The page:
Political notebook: Merchants celebrate failure of Durbin Amendment repeal
By Josh Bergeron
A national association of merchants this week specifically targeted Rep. Ted Budd, R-13, when celebrating a decision to drop an effort to repeal a cap on debit card fees.
Congressional Republicans on Thursday removed consideration of a Durbin Amendment repeal from a bill to gut legislation passed after the Great Recession. In recent weeks, Budd had advocated for repealing the Durbin Amendment, which sets a cap on fees retailers pay when consumers use debit cards. Banks supported Budd’s effort. Retailers lobbied against a repeal.
Following the news that the Durbin Amendment repeal would no longer be included a measure to alter Dodd-Frank, the Alliance for Main Street Fairness issues a statement “directed at Rep. Ted Budd.”
“Yesterday’s news that the House Financial Services Committee would drop efforts to repeal swipe fee reform from their financial services overhaul is a big win for North Carolina retailers and restaurants and the customers they serve,” said Kevin Lawlor, a spokesperson for the alliance. “Repeal of this important reform would have allowed banks to ratchet up fees on merchants every time a customer pays with a debit card.”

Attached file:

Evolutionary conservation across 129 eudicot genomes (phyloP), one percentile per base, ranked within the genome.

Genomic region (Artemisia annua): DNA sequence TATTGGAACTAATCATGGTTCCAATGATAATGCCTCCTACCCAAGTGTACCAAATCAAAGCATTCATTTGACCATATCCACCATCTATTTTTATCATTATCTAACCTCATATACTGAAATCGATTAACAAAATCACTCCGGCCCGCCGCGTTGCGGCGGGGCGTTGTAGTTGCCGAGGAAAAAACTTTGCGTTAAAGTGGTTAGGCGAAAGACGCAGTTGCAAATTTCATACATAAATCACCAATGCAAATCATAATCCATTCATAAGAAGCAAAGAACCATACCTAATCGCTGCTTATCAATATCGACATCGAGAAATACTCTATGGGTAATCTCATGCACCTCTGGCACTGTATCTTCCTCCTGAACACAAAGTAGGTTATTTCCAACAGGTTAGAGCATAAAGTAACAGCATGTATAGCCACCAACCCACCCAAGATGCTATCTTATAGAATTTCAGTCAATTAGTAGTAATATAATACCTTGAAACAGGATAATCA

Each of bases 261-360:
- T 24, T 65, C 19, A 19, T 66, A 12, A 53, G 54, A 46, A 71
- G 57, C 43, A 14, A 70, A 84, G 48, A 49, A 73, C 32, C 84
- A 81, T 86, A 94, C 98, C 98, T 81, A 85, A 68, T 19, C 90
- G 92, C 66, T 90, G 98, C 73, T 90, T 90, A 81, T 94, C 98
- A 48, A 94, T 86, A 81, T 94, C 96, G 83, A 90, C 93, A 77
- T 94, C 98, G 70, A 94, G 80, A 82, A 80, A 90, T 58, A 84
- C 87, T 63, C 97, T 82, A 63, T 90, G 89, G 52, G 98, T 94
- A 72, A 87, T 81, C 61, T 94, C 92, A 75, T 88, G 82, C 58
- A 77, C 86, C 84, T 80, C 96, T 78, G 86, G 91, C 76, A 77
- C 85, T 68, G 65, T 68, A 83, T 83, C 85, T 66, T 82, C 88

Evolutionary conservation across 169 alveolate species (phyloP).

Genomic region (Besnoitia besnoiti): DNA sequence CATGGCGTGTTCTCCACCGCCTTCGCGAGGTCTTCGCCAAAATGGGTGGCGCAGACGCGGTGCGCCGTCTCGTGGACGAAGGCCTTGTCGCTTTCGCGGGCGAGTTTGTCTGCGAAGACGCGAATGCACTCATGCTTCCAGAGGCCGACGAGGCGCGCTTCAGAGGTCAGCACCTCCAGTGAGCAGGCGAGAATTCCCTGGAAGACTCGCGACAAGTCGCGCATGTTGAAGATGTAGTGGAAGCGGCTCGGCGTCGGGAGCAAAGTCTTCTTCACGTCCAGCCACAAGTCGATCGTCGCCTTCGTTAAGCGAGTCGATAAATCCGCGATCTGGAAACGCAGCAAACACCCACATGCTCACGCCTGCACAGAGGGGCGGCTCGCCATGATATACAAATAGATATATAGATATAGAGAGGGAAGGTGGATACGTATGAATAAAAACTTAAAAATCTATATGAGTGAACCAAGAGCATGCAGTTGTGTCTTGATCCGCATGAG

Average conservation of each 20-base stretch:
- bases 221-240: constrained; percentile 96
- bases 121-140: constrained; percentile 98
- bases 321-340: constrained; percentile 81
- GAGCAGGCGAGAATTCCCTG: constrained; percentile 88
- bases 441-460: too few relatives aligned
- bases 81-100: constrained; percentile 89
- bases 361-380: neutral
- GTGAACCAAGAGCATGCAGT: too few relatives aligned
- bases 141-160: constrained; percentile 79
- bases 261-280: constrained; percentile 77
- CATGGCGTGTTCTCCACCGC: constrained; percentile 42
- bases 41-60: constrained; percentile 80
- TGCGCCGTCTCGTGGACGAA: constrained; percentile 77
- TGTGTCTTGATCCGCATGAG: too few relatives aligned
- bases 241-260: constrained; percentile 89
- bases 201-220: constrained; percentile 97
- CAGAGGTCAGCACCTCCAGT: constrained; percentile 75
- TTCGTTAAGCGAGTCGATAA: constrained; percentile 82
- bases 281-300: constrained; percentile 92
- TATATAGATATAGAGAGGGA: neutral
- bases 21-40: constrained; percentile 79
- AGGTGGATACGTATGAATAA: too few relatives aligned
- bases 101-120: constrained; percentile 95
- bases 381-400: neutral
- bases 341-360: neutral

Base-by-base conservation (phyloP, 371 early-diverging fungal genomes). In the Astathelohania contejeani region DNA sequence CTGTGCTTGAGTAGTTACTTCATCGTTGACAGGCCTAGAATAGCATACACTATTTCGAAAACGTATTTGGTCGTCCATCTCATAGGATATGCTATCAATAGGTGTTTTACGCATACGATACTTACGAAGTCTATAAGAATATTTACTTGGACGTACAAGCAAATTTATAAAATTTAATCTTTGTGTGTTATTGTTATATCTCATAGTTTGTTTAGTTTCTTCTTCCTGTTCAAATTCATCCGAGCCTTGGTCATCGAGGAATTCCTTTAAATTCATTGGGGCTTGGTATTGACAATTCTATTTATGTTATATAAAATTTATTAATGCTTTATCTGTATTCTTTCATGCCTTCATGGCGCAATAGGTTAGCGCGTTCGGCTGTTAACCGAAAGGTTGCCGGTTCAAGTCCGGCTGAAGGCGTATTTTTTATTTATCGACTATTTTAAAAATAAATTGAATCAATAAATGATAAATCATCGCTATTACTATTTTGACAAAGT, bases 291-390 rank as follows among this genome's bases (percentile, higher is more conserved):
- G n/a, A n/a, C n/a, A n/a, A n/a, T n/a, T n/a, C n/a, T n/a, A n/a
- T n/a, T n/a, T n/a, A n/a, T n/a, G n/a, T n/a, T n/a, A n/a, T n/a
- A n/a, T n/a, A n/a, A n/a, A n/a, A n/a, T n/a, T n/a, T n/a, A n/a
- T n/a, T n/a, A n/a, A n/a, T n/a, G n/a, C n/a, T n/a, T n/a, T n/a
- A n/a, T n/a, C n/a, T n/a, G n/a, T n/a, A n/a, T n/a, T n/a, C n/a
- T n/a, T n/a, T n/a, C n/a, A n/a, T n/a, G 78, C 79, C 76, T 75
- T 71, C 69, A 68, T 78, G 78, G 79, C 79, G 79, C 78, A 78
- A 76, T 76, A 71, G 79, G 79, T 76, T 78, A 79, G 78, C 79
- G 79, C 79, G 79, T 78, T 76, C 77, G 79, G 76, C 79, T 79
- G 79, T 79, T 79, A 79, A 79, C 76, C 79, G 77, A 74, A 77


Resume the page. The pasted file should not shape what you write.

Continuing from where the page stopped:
Budd, who said he didn’t want “any backroom deals” to remove the Durbin Amendment repeal, did not issue a statement in conjunction with Thursday’s news. The association said Budd allied himself with “Wall Street banks” in his effort to repeal the Durbin Amendment.
Hudson says Trump’s budget shows shared goals
Rep. Richard Hudson, R-8, said President Donald Trump’s proposed budget is an example of goals he shares with the president.
The budget, unveiled last week, includes large cuts to government spending, projected large growth the American economy and billions of dollars in increased military spending. In Trump’s budget, cuts would include food stamps, Medicaid, highway funding, crop insurance and medical research, the Associated Press reported. The budget includes $1.6 billion for a border wall and a limit on subsidies to farmers.
The budget also “double counts” $2.1 trillion in revenue from economic growth, the Associated Press reported. The money would pay for both tax cuts and deficit reduction.
Hudson released a supportive statement about the budget shortly after its release last week.
“I’m pleased to see the president shares my goals to balance our budget while strengthening our military and cutting Washington’s wasteful spending,” Hudson said in an emailed statement. “I look forward to further reviewing the administration’s blueprint and working with my colleagues to advance a responsible, balanced budget that grows the economy instead of the government and offers real solutions to our nation’s most pressing problems.”
Contact reporter Josh Bergeron at 704-797-4246.